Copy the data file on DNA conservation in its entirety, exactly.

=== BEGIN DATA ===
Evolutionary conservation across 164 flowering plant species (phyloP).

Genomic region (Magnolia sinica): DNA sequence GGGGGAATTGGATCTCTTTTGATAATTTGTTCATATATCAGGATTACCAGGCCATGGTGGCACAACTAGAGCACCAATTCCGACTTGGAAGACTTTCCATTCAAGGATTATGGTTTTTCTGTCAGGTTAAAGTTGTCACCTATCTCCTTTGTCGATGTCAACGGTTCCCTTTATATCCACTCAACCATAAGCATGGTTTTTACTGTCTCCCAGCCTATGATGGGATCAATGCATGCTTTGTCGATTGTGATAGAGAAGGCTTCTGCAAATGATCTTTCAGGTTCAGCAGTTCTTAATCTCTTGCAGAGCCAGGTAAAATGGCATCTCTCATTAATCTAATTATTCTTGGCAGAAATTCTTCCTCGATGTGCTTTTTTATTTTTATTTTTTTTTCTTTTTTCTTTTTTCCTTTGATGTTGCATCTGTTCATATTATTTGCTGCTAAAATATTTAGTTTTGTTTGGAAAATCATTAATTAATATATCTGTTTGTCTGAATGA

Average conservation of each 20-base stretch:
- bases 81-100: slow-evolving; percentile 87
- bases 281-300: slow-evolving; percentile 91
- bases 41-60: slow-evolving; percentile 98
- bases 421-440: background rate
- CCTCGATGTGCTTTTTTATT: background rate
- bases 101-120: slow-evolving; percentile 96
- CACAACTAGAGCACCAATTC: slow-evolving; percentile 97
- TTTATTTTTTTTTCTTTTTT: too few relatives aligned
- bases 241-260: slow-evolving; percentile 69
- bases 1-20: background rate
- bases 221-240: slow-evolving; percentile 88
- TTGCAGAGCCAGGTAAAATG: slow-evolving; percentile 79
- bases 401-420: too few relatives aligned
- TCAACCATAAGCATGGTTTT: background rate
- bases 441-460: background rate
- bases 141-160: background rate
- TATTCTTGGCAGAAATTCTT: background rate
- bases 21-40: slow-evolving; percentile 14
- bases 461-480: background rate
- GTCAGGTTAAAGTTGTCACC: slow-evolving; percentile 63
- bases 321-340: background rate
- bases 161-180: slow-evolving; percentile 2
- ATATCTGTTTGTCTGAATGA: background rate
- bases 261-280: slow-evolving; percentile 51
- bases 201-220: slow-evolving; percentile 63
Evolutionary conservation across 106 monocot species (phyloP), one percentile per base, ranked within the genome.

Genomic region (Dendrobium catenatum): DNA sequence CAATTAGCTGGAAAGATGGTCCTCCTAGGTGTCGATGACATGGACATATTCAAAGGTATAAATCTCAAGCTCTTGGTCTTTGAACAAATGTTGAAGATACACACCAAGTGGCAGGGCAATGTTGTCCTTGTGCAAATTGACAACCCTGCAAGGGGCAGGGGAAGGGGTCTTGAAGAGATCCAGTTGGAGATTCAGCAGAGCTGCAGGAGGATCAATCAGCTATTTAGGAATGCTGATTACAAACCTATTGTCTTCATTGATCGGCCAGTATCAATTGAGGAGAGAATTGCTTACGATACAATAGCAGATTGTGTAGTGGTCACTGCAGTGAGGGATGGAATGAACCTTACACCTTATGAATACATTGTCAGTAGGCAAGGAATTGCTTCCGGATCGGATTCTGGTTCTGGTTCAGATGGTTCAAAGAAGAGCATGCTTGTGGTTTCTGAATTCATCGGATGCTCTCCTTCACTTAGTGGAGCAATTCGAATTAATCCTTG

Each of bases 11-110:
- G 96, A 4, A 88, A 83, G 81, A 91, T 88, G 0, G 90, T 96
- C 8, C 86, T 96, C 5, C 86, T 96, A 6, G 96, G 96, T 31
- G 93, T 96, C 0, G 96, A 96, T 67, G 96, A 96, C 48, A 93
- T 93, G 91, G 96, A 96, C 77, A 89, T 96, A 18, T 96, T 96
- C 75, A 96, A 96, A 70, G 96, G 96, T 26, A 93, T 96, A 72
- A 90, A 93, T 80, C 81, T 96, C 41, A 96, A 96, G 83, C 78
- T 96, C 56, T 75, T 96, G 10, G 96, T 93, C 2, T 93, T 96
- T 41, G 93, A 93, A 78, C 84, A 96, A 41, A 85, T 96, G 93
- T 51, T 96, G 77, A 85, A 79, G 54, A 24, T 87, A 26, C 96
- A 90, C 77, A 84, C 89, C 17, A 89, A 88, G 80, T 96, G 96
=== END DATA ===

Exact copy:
Evolutionary conservation across 164 flowering plant species (phyloP).

Genomic region (Magnolia sinica): DNA sequence GGGGGAATTGGATCTCTTTTGATAATTTGTTCATATATCAGGATTACCAGGCCATGGTGGCACAACTAGAGCACCAATTCCGACTTGGAAGACTTTCCATTCAAGGATTATGGTTTTTCTGTCAGGTTAAAGTTGTCACCTATCTCCTTTGTCGATGTCAACGGTTCCCTTTATATCCACTCAACCATAAGCATGGTTTTTACTGTCTCCCAGCCTATGATGGGATCAATGCATGCTTTGTCGATTGTGATAGAGAAGGCTTCTGCAAATGATCTTTCAGGTTCAGCAGTTCTTAATCTCTTGCAGAGCCAGGTAAAATGGCATCTCTCATTAATCTAATTATTCTTGGCAGAAATTCTTCCTCGATGTGCTTTTTTATTTTTATTTTTTTTTCTTTTTTCTTTTTTCCTTTGATGTTGCATCTGTTCATATTATTTGCTGCTAAAATATTTAGTTTTGTTTGGAAAATCATTAATTAATATATCTGTTTGTCTGAATGA

Average conservation of each 20-base stretch:
- bases 81-100: slow-evolving; percentile 87
- bases 281-300: slow-evolving; percentile 91
- bases 41-60: slow-evolving; percentile 98
- bases 421-440: background rate
- CCTCGATGTGCTTTTTTATT: background rate
- bases 101-120: slow-evolving; percentile 96
- CACAACTAGAGCACCAATTC: slow-evolving; percentile 97
- TTTATTTTTTTTTCTTTTTT: too few relatives aligned
- bases 241-260: slow-evolving; percentile 69
- bases 1-20: background rate
- bases 221-240: slow-evolving; percentile 88
- TTGCAGAGCCAGGTAAAATG: slow-evolving; percentile 79
- bases 401-420: too few relatives aligned
- TCAACCATAAGCATGGTTTT: background rate
- bases 441-460: background rate
- bases 141-160: background rate
- TATTCTTGGCAGAAATTCTT: background rate
- bases 21-40: slow-evolving; percentile 14
- bases 461-480: background rate
- GTCAGGTTAAAGTTGTCACC: slow-evolving; percentile 63
- bases 321-340: background rate
- bases 161-180: slow-evolving; percentile 2
- ATATCTGTTTGTCTGAATGA: background rate
- bases 261-280: slow-evolving; percentile 51
- bases 201-220: slow-evolving; percentile 63
Evolutionary conservation across 106 monocot species (phyloP), one percentile per base, ranked within the genome.

Genomic region (Dendrobium catenatum): DNA sequence CAATTAGCTGGAAAGATGGTCCTCCTAGGTGTCGATGACATGGACATATTCAAAGGTATAAATCTCAAGCTCTTGGTCTTTGAACAAATGTTGAAGATACACACCAAGTGGCAGGGCAATGTTGTCCTTGTGCAAATTGACAACCCTGCAAGGGGCAGGGGAAGGGGTCTTGAAGAGATCCAGTTGGAGATTCAGCAGAGCTGCAGGAGGATCAATCAGCTATTTAGGAATGCTGATTACAAACCTATTGTCTTCATTGATCGGCCAGTATCAATTGAGGAGAGAATTGCTTACGATACAATAGCAGATTGTGTAGTGGTCACTGCAGTGAGGGATGGAATGAACCTTACACCTTATGAATACATTGTCAGTAGGCAAGGAATTGCTTCCGGATCGGATTCTGGTTCTGGTTCAGATGGTTCAAAGAAGAGCATGCTTGTGGTTTCTGAATTCATCGGATGCTCTCCTTCACTTAGTGGAGCAATTCGAATTAATCCTTG

Each of bases 11-110:
- G 96, A 4, A 88, A 83, G 81, A 91, T 88, G 0, G 90, T 96
- C 8, C 86, T 96, C 5, C 86, T 96, A 6, G 96, G 96, T 31
- G 93, T 96, C 0, G 96, A 96, T 67, G 96, A 96, C 48, A 93
- T 93, G 91, G 96, A 96, C 77, A 89, T 96, A 18, T 96, T 96
- C 75, A 96, A 96, A 70, G 96, G 96, T 26, A 93, T 96, A 72
- A 90, A 93, T 80, C 81, T 96, C 41, A 96, A 96, G 83, C 78
- T 96, C 56, T 75, T 96, G 10, G 96, T 93, C 2, T 93, T 96
- T 41, G 93, A 93, A 78, C 84, A 96, A 41, A 85, T 96, G 93
- T 51, T 96, G 77, A 85, A 79, G 54, A 24, T 87, A 26, C 96
- A 90, C 77, A 84, C 89, C 17, A 89, A 88, G 80, T 96, G 96